When Companies Break Environmental Laws, Why are Responsible Individuals not Prosecuted?
Tens of thousands of businesses have been caught polluting the air, water or soil, but rarely does the federal government prosecute the leaders of these lawbreakers.
The Crime Report found more than 64,000 facilities in federal databases where there have been violations of U.S. environmental laws, but less than 0.5% result in prosecutions.
That’s because the government has consistently preferred to take administrative or civil actions against corporate polluters, even though laws like the Clean Air Act, Clean Water Act and the Resource Conservation and Recovery Act make it possible to charge executives criminally during investigations.
“As a result, the vast majority of corporate environmental transgressions — even cases that involve the releases of large amounts of toxic chemicals — are relegated to civil and administrative enforcement,” The Crime Report’s Graham Kates wrote.
Fines appear to be just another cost of doing business for some companies. Mining giant Massey Energy violated environmental laws 4,500 times in six years, according to the investigation. Massey was fined $20 million then was bought by Alpha Natural Resources, which continued to violate the law. Alpha has since been found to be in violation 6,000 times and was fined $27.5 million.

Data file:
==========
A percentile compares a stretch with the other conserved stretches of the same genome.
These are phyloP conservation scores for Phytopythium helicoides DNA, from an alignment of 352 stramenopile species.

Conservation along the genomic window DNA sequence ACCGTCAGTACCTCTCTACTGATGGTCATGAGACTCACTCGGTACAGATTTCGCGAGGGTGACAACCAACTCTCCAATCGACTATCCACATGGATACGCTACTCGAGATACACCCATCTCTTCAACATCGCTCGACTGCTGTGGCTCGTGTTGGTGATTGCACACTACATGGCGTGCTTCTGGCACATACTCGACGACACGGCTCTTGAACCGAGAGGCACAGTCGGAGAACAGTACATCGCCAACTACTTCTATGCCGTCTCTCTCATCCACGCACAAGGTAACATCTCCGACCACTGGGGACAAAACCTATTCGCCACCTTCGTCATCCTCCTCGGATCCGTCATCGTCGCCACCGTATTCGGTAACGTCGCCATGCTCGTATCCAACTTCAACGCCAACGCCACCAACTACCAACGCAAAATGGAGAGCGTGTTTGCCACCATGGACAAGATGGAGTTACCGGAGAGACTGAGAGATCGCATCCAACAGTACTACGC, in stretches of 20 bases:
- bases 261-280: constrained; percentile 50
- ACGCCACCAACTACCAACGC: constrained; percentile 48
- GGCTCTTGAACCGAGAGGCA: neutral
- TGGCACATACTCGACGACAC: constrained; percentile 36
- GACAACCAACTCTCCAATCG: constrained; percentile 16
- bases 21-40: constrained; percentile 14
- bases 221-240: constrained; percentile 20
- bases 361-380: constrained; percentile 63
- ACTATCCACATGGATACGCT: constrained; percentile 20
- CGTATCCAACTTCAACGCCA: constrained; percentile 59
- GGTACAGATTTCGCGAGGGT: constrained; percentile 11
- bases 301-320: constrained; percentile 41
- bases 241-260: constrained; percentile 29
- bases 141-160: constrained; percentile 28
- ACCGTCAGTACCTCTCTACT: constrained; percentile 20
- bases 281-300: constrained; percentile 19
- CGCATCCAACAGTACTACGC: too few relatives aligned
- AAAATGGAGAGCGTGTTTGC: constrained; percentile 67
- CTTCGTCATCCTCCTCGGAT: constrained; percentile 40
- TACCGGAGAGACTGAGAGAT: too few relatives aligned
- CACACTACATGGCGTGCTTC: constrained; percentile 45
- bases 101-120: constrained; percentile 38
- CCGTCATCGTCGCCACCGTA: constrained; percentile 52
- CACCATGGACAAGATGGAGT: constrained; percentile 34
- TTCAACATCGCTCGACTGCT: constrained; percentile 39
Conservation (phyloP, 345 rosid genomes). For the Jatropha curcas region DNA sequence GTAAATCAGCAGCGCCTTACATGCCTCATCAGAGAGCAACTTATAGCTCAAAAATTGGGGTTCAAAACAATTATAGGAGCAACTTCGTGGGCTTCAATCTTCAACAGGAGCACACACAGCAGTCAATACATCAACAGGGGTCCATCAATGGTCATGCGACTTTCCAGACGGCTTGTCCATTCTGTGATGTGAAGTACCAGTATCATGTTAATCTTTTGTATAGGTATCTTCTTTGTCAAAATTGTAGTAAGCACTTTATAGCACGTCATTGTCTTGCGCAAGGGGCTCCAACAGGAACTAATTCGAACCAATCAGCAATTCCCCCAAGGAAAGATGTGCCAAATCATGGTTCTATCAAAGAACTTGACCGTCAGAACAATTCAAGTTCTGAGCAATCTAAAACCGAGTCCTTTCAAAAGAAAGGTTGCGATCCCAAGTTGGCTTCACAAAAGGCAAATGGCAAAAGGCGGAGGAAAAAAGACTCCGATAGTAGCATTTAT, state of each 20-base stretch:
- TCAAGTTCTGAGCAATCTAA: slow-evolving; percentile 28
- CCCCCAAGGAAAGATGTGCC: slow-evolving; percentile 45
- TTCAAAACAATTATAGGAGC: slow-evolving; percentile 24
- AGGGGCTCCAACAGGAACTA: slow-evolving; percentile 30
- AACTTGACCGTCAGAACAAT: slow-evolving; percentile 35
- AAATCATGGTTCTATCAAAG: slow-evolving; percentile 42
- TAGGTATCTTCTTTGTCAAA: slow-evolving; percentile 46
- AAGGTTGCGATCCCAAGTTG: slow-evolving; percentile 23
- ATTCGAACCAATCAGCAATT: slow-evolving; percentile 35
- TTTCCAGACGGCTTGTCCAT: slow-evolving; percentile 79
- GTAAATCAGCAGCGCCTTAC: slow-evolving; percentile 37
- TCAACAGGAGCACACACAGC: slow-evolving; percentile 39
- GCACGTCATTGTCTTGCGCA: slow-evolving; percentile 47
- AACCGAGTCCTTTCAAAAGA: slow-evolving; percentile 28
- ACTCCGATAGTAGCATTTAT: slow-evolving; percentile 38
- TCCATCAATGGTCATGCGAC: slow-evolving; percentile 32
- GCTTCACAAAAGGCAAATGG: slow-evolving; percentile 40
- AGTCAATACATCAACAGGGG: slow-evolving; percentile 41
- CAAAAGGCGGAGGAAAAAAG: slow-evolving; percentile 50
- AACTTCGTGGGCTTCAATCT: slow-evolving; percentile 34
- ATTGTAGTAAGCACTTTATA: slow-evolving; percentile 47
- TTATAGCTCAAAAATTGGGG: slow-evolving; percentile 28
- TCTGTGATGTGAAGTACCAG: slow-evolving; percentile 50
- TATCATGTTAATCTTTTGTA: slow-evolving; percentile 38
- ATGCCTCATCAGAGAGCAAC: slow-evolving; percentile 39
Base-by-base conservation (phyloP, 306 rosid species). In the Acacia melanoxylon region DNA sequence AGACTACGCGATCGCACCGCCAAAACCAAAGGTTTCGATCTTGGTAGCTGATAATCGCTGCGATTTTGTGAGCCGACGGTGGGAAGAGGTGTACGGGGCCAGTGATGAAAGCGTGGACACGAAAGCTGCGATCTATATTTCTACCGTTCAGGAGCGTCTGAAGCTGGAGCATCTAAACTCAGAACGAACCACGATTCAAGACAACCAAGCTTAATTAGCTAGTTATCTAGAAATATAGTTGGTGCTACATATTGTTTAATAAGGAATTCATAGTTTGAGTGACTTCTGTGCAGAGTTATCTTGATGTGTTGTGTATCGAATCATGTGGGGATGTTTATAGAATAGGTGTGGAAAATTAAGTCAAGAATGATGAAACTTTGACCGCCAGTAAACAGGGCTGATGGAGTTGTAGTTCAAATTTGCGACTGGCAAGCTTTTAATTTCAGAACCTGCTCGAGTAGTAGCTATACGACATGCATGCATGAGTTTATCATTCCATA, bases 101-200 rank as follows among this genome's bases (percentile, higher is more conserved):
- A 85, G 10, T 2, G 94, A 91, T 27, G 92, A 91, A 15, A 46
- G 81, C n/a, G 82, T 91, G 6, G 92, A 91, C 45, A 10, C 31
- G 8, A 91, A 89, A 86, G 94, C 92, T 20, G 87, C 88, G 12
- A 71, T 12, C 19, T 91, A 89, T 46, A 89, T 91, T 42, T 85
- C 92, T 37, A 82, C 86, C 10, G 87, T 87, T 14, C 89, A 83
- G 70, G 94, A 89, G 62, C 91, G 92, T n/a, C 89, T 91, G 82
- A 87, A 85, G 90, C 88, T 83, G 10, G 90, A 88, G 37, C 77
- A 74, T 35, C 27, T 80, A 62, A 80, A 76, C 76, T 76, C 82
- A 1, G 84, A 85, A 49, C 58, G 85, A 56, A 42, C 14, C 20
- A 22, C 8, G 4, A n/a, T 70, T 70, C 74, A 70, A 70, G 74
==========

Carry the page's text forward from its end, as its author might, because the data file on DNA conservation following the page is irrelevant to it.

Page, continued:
EPA spokesperson Jennifer Colaizzi told The Crime Report that the agency has decided to focus on “high impact cases,” and that “the reality of budget cuts and staffing reductions make hard choices necessary across the board.”
Pennsylvania officials were forced to prosecute a company on their own after the EPA declined to do so, according to the Harrisburg Patriot-News. That state’s Attorney General has charged XTO Energy, a subsidiary of ExxonMobil, with violating Pennsylvania’s clean streams and solid waste laws after dumping about 50,000 gallons of fracking wastewater into a stream near Hughesville in 2010. The wastewater was found to contain barium, strontium, chlorides and total dissolved solids.
-Noel Brinkerhoff, Steve Straehley
To Learn More:
Environmental Crime: The Prosecution Gap (by Graham Kates, Crime Report)
AG's Office Explains Why It Criminally Charged Texas Natural Gas Driller When EPA Did Not (by John Beauge, Patriot-News)
Environmental Crimes Section (U.S. Department of Justice)
9 States Oppose Federal Push to Gut Their Environmental Laws (by Ken Broder, AllGov)
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